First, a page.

President Barack Obama’s recent $70 million initiative in North Carolina will lead to a potential corporate welfare boondoggle, according to a Heritage Foundation analysis.
“Companies can make those investments with their own money and concentrate their resources on what they believe is most promising,” Nicolas Loris, an economic policy analyst for the Heritage Foundation wrote on TheFoundry.org blog. “When the federal government distorts those investments by sweetening the pot with taxpayer money to direct funding where they want it to go, it cripples the process of innovation.”
Obama traveled to North Carolina State University last week where he vowed to “help make Raleigh-Durham and America a magnet for the good high-tech manufacturing jobs that a growing middle class requires and that is going to continue to keep this country on the cutting edge.”
The Obama administration initiative, through the Department of Energy, will be a consortium of 18 business and six universities, led by North Carolina State University, focused on materials for power electronics, and manufacturing chips and devices that improve motors, consumer electronics and devices making the power grid more efficient.
“Programs like this also promote cronyism,” Loris wrote. “In this relationship, the politician helps the business gain market advantage, and the successful business helps the politician advance his political agenda.”
In May 2013, Obama launched a $200 million commitment for three new manufacturing innovation institutes working through five different agencies, Defense, Energy, Commerce, NASA and the National Science Foundation. The first pilot program was based in Youngstown, Ohio. Obama first called for 15 such institutes, but later upped that to 45.
Obama said last week that the government’s establishment of one manufacturing hub was not enough, pointing out that Germany had 60.
“I don’t want the next big job creating discovery, the research and technology, to be in Germany or China or Japan. I want it to be right here in the United States of America,” Obama said last week during his announcement. “Republicans and Democrats in the House and Senate introduced bills that would get this going, that’s good, but they haven’t passed the bills yet. So I want to encourage them to continue to pass the bill would pass 45 of these manufacturing hubs. In the meantime, I’m directing my administration to move forward where we can on our own.”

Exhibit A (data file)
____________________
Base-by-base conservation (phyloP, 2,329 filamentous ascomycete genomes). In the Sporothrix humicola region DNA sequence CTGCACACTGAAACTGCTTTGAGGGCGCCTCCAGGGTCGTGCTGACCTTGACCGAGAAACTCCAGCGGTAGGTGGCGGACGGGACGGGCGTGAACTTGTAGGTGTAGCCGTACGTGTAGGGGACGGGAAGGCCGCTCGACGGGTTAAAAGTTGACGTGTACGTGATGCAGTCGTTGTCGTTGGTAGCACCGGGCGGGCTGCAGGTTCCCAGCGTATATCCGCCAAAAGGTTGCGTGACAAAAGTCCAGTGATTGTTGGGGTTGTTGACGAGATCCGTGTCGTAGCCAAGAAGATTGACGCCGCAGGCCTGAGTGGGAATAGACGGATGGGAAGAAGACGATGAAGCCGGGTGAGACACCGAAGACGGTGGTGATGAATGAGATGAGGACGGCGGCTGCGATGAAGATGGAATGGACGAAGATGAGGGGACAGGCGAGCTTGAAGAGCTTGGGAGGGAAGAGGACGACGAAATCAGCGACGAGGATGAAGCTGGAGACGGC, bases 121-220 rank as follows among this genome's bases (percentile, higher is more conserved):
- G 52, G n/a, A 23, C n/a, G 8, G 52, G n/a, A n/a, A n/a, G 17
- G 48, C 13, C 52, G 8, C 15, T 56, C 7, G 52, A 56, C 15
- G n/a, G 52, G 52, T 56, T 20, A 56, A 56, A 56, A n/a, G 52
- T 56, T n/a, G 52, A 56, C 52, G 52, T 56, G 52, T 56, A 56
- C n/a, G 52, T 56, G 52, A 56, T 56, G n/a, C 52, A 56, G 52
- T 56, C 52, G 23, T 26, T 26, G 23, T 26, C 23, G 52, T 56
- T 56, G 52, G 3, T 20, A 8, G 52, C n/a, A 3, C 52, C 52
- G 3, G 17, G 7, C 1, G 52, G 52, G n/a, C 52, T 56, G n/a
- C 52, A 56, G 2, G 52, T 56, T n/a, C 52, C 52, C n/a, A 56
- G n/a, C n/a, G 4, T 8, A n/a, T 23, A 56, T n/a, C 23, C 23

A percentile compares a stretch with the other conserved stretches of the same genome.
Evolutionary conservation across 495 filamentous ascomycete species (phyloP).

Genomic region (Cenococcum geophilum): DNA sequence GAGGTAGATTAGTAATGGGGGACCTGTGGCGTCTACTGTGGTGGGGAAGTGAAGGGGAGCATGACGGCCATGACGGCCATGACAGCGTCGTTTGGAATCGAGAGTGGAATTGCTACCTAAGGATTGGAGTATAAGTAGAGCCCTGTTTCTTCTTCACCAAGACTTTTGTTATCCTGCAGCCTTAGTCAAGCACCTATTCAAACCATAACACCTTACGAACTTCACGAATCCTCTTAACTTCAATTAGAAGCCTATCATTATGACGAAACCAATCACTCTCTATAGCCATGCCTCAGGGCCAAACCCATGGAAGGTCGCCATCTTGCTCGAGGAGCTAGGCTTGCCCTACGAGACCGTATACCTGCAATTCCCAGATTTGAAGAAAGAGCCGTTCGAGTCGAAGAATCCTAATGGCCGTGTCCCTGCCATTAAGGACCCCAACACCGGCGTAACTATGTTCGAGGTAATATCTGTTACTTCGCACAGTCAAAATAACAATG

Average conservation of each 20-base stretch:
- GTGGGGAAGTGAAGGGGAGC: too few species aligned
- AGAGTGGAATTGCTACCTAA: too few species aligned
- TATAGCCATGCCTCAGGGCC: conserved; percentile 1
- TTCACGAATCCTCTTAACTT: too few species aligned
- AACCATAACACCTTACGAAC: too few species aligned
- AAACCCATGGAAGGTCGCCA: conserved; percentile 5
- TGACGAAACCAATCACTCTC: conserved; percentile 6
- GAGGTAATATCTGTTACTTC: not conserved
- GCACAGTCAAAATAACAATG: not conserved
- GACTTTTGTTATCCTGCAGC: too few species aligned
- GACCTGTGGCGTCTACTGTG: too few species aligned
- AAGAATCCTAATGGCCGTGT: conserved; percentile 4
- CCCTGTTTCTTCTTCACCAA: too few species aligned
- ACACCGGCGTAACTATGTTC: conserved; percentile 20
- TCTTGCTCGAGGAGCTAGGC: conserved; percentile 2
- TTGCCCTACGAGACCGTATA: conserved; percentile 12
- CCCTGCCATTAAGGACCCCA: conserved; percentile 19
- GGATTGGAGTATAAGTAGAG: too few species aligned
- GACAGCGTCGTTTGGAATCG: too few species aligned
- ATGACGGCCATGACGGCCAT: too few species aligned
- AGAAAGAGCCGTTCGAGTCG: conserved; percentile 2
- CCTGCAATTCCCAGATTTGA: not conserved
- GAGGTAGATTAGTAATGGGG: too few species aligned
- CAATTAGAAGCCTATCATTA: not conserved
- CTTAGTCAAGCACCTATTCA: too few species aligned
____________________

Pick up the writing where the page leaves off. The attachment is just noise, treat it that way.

Most of the companies that are getting federal funds through this new initiative for Obama’s manufacturing hub have gotten federal money in the past, according to the Heritage Foundation. These companies include:
• ABB for offshore wind;
• Arkansas Power Electronics International for motor drive research;
• Avogy for developing “highly efficient low cost vertical Gallium Nitride transistors”;
• Cree for more efficient light bulbs;
• John Deere in the Department of Energy’s cost-shared Commercial Building Partnership;
• Delphi, a stimulus recipient for electric vehicle development;
• Delta for electric vehicle charging infrastructure;
• GridBridge for cost-effective, solid state transformer for grid modernization;
• IQE for solar development;
• Monolith Semiconductor for improving efficiency in power conversion;
• Toshiba for solar energy installation in the Virgin Islands;
• Transphorm for electricity conservation; and
• United Si Carbide for high-temperature smart sensors.
“Since these are primarily the companies that focus on energy efficiency applications, it’s logical that they would be recipients. But so long as the government directs the flow of investment, the companies connected to the government will continue to benefit,” Loris wrote. “This is why Congress should eliminate these programs that promote corporate welfare and allow private companies, using their own resources, to use America’s lab and university system or partner with other private companies if they believe it is in their best interest to do so.”
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